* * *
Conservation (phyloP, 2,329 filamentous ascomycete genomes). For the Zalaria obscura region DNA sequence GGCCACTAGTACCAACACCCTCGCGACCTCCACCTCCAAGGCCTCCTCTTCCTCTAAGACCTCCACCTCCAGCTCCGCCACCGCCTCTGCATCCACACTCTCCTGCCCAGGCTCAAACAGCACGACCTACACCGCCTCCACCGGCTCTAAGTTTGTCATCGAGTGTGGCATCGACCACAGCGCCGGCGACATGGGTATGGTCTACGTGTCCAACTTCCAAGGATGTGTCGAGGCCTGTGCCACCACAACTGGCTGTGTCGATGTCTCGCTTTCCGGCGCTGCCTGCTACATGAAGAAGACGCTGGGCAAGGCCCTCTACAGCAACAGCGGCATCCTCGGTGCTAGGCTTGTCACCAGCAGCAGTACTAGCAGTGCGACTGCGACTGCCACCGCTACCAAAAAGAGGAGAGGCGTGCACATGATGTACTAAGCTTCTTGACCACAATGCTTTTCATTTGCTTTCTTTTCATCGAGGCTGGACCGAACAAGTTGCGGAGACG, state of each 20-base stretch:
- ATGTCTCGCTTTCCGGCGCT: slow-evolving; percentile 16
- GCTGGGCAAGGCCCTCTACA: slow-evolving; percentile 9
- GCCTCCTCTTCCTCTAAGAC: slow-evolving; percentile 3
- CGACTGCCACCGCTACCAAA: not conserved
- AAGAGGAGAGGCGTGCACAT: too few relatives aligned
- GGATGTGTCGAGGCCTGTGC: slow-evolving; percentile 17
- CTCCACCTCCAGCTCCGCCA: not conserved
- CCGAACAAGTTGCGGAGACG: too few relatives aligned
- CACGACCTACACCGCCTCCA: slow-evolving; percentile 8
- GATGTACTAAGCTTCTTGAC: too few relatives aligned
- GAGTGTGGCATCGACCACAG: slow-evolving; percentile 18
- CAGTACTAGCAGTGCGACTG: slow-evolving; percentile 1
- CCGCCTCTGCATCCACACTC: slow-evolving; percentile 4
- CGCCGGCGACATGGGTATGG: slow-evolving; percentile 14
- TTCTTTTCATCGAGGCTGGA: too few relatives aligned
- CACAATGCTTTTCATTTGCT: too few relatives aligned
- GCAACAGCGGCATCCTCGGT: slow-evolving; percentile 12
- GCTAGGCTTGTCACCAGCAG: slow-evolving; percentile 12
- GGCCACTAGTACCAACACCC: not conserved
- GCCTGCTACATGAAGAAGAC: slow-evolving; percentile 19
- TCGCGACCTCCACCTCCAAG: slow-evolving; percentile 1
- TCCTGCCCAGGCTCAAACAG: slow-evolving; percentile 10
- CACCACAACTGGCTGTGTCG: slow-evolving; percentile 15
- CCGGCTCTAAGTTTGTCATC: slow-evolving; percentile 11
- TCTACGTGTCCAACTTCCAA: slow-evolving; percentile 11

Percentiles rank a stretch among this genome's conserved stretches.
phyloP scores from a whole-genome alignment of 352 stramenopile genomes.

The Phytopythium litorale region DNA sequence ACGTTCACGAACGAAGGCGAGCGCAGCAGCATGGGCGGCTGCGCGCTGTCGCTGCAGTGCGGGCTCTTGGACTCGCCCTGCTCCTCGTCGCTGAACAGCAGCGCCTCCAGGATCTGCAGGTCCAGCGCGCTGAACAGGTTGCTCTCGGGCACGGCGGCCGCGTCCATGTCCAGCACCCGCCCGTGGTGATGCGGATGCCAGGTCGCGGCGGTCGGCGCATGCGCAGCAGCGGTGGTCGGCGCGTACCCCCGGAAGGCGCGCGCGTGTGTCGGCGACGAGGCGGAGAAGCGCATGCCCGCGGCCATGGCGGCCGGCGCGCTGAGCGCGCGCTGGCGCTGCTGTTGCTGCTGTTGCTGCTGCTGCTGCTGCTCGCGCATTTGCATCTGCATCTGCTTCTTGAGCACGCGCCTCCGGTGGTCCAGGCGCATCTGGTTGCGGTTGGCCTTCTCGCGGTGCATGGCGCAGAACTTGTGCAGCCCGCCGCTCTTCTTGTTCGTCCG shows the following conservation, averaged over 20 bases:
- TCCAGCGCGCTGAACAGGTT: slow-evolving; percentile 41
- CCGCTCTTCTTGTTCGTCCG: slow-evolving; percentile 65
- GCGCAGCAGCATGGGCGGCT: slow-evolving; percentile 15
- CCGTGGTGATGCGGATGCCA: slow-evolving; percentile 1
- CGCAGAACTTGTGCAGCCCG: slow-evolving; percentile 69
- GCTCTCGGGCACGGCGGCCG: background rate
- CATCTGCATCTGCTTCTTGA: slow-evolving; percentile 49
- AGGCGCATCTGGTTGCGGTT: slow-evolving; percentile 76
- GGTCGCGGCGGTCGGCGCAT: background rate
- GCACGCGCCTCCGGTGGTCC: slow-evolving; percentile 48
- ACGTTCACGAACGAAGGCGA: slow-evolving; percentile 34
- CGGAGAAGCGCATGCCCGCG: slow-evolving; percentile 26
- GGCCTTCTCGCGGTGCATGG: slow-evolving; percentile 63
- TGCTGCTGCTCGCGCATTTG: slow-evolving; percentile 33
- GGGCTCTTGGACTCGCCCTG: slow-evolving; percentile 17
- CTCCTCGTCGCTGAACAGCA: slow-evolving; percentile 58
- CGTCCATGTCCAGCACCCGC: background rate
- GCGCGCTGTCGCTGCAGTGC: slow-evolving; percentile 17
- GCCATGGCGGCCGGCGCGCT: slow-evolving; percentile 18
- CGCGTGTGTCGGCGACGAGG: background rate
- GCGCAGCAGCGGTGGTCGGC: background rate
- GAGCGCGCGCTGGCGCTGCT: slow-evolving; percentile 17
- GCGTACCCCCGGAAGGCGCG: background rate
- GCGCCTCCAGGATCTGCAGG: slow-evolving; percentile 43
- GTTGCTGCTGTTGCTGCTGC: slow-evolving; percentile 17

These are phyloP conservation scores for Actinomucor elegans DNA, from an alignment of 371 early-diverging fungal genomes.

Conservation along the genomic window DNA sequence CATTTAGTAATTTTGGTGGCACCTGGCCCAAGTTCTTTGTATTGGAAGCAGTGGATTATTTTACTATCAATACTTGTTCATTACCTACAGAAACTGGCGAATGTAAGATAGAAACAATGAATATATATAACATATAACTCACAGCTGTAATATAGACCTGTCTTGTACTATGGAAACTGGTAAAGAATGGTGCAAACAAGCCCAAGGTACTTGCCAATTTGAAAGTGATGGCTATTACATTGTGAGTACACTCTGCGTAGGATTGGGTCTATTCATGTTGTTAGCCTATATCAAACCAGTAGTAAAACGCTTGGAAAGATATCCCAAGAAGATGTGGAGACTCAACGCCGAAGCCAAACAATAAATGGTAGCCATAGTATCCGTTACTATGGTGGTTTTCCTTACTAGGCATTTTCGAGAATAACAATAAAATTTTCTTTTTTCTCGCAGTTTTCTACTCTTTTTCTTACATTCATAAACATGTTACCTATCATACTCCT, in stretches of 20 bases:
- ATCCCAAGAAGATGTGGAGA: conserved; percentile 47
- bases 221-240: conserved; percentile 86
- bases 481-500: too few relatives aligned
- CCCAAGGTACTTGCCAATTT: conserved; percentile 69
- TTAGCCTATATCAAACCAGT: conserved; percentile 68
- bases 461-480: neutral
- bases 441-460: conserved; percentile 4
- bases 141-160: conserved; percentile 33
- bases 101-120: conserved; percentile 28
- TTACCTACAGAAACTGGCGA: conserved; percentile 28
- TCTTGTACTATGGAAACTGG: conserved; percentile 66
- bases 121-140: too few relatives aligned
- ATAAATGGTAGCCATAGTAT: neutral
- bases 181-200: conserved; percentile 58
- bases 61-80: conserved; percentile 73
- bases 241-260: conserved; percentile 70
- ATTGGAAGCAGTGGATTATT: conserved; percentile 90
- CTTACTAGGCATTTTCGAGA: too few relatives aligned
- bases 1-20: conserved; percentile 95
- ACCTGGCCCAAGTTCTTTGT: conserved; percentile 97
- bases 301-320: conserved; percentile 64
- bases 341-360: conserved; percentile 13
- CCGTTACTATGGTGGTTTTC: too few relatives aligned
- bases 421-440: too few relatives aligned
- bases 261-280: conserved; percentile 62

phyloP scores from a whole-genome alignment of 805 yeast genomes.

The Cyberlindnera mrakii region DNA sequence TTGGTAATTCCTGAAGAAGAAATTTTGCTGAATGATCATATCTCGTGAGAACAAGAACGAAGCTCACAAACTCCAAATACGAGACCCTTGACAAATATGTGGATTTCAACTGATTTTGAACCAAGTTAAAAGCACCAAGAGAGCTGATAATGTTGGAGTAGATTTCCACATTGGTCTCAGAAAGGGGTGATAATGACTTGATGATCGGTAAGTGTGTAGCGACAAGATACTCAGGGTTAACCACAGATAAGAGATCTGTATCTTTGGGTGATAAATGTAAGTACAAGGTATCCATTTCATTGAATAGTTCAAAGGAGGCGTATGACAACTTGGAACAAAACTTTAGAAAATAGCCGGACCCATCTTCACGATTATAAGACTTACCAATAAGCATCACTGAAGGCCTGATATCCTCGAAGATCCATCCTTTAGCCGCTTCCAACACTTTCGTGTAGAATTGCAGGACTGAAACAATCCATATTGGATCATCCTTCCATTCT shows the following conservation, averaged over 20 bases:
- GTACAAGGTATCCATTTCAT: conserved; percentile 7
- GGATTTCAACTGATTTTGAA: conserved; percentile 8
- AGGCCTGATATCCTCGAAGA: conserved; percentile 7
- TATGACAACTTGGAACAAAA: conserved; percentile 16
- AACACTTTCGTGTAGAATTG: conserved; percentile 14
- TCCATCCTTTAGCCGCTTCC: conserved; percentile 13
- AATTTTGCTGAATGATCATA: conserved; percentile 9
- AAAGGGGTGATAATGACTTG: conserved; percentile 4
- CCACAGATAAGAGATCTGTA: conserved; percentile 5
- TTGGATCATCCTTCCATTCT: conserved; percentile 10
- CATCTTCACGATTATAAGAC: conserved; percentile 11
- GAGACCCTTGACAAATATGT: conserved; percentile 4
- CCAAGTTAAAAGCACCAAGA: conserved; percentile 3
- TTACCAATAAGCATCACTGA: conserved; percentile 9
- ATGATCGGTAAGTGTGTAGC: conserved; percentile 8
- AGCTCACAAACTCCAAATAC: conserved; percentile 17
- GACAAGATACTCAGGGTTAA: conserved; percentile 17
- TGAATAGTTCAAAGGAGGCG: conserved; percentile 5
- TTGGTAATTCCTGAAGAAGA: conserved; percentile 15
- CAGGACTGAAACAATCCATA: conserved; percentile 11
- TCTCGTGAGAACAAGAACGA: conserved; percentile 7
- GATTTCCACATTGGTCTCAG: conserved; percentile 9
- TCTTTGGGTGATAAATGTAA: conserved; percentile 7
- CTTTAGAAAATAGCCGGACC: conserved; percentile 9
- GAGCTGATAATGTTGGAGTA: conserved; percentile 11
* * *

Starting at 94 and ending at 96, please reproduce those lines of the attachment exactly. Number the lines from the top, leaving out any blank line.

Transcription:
- CATCTTCACGATTATAAGAC: conserved; percentile 11
- GAGACCCTTGACAAATATGT: conserved; percentile 4
- CCAAGTTAAAAGCACCAAGA: conserved; percentile 3